22 European countries plot mega blockchain crew
The European Commission (EC) has revealed that 22 member states have signed a declaration on the establishment of a European Blockchain Partnership.
The partnership will be a vehicle for cooperation; exchange experience and expertise in technical and regulatory fields; and prepare for the launch of EU-wide blockchain applications across the “Digital Single Market”.
Mariya Gabriel, EC commissioner for digital economy and society, says blockchain is a “great opportunity for Europe and member states to rethink their information systems, to promote user trust and the protection of personal data, to help create new business opportunities and to establish new areas of leadership, benefiting citizens, public services and companies”.
The EC makes a big deal about user trust, saying it makes it possible to share on-line information, agree on and record transactions in a verifiable, secure and permanent way.
It adds that the technology is already being tested, “mostly in financial services”, and will become “more operational and integrated into increasing number of digital services, such as regulatory reporting, energy and logistics in the coming years”.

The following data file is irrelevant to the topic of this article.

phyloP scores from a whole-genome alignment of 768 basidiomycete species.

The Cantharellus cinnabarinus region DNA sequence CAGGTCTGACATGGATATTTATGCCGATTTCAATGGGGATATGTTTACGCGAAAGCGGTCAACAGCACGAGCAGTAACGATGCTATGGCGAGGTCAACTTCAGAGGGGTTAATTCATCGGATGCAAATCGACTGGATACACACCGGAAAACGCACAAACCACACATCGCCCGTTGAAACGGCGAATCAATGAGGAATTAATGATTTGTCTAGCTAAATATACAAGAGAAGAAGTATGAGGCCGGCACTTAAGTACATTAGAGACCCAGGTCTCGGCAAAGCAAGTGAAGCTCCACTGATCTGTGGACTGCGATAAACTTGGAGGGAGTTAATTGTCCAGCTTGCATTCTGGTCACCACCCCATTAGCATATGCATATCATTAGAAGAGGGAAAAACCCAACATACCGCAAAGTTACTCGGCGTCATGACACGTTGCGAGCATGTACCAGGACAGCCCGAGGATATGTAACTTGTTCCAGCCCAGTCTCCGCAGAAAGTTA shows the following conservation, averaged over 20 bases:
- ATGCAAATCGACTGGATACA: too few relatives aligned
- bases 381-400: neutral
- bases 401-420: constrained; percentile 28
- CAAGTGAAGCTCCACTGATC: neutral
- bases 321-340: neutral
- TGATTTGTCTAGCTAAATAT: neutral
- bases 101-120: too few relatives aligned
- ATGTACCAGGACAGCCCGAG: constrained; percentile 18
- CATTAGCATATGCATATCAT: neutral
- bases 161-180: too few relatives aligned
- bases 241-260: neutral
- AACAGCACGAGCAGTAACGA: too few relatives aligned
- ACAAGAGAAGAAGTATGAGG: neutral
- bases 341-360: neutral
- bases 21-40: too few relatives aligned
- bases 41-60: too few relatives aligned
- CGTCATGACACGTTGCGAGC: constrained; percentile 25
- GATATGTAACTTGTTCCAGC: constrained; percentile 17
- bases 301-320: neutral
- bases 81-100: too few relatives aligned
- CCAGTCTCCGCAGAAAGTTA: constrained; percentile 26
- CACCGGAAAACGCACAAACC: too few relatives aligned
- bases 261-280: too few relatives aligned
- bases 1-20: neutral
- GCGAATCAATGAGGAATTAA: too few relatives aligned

The EC also launched the EU Blockchain Observatory and Forum in February and has invested more than €80 million in projects supporting the use of blockchain in technical and societal areas. Around €300 million more is to be allocated to blockchain by 2020.
The list of countries that signed the declaration are: Austria, Belgium, Bulgaria, Czech Republic, Estonia, Finland, France, Germany, Ireland, Latvia, Lithuania, Luxembourg, Malta, Netherlands, Norway, Poland, Portugal, Slovakia, Slovenia, Spain, Sweden, the UK.
Like any good host of a party, the EC welcomes other countries, i.e. members of the EU and of the European Economic Area, to join the European Blockchain Partnership.
Last month, the EC unveiled an action plan on how to harness the opportunities presented by technology-enabled innovation in financial services.